There’s more to Turks and Caicos than Providenciales
Beyond Provo: Turks and Caicos showcases diversity of tourism offer
ANN RUPPENSTEIN

Since the 1980s, Providenciales has continued to develop as the main resort hub in Turks and Caicos. The island features major brands like The Ritz-Carlton, Beaches Turks & Caicos, Blue Haven Resort and Club Med Turkoise. Provo — as it’s commonly referred to — is home to an international airport that links both Toronto and Montreal, and Grace Bay Beach, a five-kilometre long stretch of beach with calm turquoise water and idyllic white sand that frequently gets recognized on lists of the World’s Best Beaches.

As a destination where 85% of the GDP comes from tourism, Josephine Connolly, Minister of Tourism for the Turks and Caicos Islands, said the archipelago has launched a new marketing and product development strategy to build awareness about each island’s distinct natural beauty and charm. Turks and Caicos is leading this change by replacing its tourist board with Experience Turks and Caicos, a newly launched destination management organization.

“The tourist board is a model of the past. We are looking to the future,” she said. “In essence, it is a pivot towards a more people and environment centred approach where the dividends of prosperity are shared by all stakeholders and the natural beauty of these islands is preserved for generations to come. This renewed vision has led to the recent restructuring of the tourist board to maintain our competitiveness, resilience and sustainability.”

From Courtney Missick, an entrepreneur running Isaac Farms in North Caicos, to Cynthia Johnstone, who creates salt-based bath products on Salt Cay, a small cay off the coast of Grand Turks with 1 police officer for its 69 residents, the destination is now on a mission to spread the wealth of tourism to its other 40 islands and cays.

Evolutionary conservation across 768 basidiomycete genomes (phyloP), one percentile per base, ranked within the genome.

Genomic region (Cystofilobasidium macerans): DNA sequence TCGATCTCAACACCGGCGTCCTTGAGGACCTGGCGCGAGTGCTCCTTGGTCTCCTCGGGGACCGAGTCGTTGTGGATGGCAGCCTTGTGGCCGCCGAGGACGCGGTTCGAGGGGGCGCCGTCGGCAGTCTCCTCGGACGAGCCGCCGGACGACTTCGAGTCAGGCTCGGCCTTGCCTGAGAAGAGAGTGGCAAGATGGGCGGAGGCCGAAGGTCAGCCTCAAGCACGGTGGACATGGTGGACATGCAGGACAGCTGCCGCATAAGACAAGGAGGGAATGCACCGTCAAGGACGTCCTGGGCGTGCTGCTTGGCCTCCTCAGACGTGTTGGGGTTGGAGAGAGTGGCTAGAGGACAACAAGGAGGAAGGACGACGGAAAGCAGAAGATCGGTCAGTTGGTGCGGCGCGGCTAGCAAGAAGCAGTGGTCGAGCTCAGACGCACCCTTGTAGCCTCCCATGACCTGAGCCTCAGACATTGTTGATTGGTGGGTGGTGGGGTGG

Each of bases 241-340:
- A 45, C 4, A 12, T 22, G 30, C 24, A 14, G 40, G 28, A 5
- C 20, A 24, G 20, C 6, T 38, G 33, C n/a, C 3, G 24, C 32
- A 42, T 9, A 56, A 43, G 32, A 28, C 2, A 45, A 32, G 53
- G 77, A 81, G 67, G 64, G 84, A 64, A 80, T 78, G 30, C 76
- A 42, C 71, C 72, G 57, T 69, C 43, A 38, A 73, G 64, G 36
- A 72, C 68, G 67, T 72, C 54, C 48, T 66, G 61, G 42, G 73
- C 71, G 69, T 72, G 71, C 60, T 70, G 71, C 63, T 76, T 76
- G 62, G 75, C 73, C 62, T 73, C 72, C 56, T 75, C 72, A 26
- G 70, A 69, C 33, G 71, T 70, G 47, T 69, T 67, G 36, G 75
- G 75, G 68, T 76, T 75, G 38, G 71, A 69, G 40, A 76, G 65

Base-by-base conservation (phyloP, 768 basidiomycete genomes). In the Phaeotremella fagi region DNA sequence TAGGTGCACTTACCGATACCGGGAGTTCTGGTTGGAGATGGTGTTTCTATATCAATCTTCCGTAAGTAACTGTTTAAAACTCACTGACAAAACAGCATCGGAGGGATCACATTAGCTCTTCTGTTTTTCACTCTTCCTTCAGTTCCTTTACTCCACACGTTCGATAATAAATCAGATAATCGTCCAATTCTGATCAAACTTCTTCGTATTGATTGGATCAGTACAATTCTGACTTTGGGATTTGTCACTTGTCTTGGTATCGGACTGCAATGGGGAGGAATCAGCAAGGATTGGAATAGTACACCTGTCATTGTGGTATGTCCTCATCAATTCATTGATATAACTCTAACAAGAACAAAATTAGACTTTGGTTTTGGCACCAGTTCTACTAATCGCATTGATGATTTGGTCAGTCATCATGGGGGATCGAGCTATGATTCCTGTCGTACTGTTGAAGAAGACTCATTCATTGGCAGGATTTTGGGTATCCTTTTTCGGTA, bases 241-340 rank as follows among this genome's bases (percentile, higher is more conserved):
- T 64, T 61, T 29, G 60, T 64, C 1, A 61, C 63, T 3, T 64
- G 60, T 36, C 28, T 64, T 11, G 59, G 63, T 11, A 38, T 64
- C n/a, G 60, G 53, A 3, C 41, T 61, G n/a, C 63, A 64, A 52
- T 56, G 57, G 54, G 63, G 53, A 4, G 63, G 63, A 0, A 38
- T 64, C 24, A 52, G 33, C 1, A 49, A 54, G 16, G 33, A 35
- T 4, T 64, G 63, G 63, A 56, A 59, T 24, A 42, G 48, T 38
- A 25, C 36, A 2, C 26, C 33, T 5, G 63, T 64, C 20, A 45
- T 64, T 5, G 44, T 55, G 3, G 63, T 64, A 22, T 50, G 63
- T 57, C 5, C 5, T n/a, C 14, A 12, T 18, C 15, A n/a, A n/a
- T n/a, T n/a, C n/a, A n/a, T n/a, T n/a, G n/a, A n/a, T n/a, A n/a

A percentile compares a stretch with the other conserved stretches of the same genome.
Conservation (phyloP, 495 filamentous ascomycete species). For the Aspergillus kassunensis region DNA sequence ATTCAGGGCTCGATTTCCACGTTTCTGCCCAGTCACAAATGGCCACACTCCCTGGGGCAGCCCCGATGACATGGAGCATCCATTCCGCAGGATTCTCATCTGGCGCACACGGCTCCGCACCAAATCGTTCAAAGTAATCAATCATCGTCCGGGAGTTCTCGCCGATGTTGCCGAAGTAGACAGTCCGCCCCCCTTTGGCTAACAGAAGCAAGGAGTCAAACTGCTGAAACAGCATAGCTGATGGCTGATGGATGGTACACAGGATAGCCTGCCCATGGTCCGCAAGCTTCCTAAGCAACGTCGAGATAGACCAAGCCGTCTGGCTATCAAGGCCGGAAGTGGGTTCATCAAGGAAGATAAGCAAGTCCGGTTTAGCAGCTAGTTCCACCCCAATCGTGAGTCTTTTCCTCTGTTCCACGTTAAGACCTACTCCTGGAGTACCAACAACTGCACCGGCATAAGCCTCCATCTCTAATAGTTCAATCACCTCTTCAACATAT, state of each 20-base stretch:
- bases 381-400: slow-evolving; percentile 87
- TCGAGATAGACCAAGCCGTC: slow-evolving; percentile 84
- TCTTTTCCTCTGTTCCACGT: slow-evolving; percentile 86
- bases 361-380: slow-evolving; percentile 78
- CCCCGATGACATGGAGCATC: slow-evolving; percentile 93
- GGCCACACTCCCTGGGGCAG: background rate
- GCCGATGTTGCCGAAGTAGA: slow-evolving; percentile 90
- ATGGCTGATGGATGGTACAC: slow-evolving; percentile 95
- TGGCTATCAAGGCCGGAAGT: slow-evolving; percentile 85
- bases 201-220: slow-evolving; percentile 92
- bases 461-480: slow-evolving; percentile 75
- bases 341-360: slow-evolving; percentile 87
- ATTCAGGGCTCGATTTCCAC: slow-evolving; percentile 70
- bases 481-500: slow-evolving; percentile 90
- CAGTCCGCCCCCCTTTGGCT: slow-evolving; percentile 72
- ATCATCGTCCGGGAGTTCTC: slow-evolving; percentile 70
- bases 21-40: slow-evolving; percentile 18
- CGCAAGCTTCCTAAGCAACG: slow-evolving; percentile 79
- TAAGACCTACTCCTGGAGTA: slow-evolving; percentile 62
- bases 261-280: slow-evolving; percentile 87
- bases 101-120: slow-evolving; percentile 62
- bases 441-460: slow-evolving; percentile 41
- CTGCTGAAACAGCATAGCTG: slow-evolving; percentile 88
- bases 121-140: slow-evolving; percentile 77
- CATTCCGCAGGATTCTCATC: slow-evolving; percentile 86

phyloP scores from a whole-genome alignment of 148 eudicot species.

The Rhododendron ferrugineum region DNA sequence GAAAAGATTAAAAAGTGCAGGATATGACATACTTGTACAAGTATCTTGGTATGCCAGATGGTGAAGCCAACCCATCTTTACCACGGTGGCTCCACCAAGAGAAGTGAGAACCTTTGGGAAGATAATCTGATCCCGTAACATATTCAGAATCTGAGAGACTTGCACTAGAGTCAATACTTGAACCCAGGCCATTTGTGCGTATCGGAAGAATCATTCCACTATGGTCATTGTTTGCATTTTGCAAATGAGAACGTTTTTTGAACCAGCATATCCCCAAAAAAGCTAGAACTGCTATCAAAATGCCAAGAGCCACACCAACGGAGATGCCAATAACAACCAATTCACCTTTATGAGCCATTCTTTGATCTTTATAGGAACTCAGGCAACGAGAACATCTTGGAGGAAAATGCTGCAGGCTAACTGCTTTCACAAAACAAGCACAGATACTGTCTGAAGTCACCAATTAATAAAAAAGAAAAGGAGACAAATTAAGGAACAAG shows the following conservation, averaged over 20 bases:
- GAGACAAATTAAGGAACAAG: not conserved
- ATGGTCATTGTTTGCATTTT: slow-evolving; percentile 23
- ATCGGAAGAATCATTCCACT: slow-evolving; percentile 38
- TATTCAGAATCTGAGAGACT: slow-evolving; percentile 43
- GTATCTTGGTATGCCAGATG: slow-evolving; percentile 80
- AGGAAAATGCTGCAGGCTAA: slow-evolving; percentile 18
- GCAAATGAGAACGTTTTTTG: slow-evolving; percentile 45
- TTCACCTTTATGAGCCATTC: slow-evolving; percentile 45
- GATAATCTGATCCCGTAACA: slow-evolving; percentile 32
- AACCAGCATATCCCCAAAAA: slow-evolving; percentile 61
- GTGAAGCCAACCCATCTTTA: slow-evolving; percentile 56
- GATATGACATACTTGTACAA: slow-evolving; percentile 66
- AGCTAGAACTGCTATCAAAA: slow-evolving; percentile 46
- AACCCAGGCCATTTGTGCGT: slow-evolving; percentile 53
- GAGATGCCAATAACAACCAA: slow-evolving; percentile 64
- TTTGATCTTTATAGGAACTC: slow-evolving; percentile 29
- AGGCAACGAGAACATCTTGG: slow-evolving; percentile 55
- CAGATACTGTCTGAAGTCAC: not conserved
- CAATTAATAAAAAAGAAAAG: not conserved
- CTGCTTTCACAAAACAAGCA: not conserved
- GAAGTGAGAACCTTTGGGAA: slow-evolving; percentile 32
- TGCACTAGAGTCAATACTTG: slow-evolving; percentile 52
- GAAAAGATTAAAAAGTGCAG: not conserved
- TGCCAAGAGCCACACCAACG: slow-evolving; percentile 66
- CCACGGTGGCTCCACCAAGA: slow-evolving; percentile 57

“Our strategy is that when you come to the Turks and Caicos Islands, it’s not just Providenciales. We’re islands of unique culture and heritage and we all have our unique personality,” noted Racquel Brown, Change Manager/Interim CEO for Experience Turks and Caicos. “Most persons think of the Turks and Caicos Islands as Providenciales. We’re so much more.”

Over the coming months, the goal is to develop more tours and activities that touch on cultural and heritage experiences, local culinary offerings and adventure tours.

“We want every resident to benefit from the tourism industry, the tourism economy,” added Wesley Clerveaux, Permanent Secretary, Ministry of Tourism at Turks and Caicos Islands Government. “While marketing would have been the priority of the former tourist board, this new entity will be much more people centred and environmentally focused.”

Connolly said North and Middle Caicos, South Caicos and Salt Cay are some of the locations that will benefit from spreading tourism. However, in order to achieve this growth sustainably, the destination is currently undergoing a carrying capacity study and is implementing quality standards across its entire tourism sector and not just accommodations.

“We have a lot of five-star luxury products here. We want to raise the standard across the board so that when you come to the Turks and Caicos Islands, regardless of which island you are on, you’re having the same value-added proposition, it’s service,” Brown said.

For travel advisors, another big piece of news is that the destination now has eight properties that are part of Virtuoso: Amanyara, Beach Enclave, COMO Parrot Cay, Grace Bay Club, The Palms, The Ritz-Carlton, The Shore Club, and Wymara Resort and Villas.

“We’re excited about this new accolade as it further strengthens our brand in the luxury market and as we have joined an exclusive portfolio of luxury travel partners,” Connolly said. 





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